Faced with his own mortality, a Redding man had few options: Accept cancer’s death sentence or fight it. With his wife, Afton, by his side, Brandon Fitzgerald, 42, chose to fight.
His journey began in February 2008 when Stage 4 melanoma, typically a death sentence, was diagnosed.
Actually, it may have begun in late 2007. He had a mole removed from his ear twice, and after the second time doctors recommended further testing, but he didn’t follow through, a decision he came to regret.
In 2008 a lump developed behind his jaw. He saw a physical therapist for what appeared to be temporomandibular joint disorder, or TMJ.
The physical therapist felt the lump and sent him immediately to an ear, nose and throat doctor. She later told Brandon she knew it wasn’t TMJ — she could feel the tentacles of a tumor. By the time he received his diagnosis of melanoma it had spread beyond his jaw to his neck, lymph nodes and lungs.
Once the severity of his condition was known, Brandon tried two local doctors who specialized in cancer, but they focused on dying. He wanted to live. He began to do research that led him to the University of California, San Francisco, and partners Dr. Wei Wang and Dr. David Minor, even before the biopsy result was known.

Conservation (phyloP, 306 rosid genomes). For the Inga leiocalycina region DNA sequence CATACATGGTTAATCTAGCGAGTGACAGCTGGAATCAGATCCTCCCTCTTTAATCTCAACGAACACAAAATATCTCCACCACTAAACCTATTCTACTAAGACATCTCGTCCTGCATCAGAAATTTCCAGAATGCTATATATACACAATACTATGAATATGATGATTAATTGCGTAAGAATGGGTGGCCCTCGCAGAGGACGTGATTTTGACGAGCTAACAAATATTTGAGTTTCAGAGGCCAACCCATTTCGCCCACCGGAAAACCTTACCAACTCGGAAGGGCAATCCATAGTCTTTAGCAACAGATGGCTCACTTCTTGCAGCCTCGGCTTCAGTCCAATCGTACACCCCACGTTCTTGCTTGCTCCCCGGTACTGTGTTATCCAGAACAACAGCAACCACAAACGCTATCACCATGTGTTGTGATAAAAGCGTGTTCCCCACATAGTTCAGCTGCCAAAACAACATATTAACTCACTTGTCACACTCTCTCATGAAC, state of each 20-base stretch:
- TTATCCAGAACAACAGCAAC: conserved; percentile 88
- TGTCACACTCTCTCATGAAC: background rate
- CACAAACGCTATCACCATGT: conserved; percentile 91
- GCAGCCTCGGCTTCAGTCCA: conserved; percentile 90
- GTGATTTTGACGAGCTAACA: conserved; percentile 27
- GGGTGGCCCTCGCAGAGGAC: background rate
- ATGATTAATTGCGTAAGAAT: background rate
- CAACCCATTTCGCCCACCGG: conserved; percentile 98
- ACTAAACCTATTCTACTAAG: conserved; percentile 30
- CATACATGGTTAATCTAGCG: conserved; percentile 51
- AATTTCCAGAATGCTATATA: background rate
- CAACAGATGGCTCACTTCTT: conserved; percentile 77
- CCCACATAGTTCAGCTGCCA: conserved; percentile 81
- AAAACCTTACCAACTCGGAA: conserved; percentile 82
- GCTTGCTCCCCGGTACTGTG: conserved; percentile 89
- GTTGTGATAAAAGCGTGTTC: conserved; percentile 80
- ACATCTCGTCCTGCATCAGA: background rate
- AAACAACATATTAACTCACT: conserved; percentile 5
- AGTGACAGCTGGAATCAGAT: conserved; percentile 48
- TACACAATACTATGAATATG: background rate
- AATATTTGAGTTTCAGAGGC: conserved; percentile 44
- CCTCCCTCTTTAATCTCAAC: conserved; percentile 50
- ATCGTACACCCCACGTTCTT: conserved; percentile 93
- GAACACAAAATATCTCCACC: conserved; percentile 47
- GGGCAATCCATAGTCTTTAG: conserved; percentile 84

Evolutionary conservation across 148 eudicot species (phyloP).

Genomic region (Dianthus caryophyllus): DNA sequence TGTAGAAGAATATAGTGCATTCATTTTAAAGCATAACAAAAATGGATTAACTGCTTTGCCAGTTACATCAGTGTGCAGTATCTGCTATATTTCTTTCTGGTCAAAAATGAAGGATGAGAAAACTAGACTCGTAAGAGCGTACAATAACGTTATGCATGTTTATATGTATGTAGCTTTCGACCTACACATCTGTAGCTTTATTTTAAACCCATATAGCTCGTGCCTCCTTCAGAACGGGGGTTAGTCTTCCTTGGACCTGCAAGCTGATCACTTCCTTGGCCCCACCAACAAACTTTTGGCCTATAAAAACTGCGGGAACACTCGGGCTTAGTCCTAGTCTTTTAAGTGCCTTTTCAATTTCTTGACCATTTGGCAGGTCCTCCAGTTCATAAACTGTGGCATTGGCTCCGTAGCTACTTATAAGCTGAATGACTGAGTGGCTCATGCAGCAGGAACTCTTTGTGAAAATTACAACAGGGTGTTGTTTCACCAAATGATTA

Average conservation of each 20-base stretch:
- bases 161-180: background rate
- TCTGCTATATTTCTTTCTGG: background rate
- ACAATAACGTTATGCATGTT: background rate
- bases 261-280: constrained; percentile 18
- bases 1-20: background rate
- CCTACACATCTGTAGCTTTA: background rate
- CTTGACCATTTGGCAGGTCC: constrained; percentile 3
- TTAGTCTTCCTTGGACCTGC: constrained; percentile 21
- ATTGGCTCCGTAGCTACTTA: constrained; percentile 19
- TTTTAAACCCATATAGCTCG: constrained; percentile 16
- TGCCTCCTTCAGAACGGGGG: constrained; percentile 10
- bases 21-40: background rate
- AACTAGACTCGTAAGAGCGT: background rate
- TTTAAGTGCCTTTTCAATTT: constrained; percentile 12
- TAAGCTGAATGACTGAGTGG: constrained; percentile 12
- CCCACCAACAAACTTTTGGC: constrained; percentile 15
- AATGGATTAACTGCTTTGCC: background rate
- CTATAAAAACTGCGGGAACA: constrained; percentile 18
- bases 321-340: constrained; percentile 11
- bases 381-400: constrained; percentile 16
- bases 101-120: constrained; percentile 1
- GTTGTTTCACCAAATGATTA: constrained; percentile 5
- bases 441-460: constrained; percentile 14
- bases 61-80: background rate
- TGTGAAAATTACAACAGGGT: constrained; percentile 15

“We have the best sense of what we need,” Afton, his wife, said. “Never walk into any situation and give all the power to another person. Be your own advocate, even when facing a death situation. Learn as much as you can and don’t be afraid to say what you think or ask questions. Doctors aren’t gods.”
Melanoma starts with moles and is the most aggressive type of cancer, making it hard to treat. It doesn’t respond to chemotherapy or radiation, Brandon said.
After his surgeries, a panel of doctors decided his treatment should begin with Interferon, a protein made in small quantities by the immune system in response to an infection. It is supposed to prevent the growth of cancer cells, he said. However, the tumor grew back and the pain intensified to unimaginable levels. “It was so bad I couldn’t participate in life,” he said.
His treatment was changed to using Interleukin 2 accompanied by five chemotherapy treatments called biological chemotherapy, which is also a naturally occurring protein in the body and activates the body’s immune system to produce natural cancer-destroying cells. “Though Interleukin 2 is considered an alternative treatment, it is FDA-approved,” he said.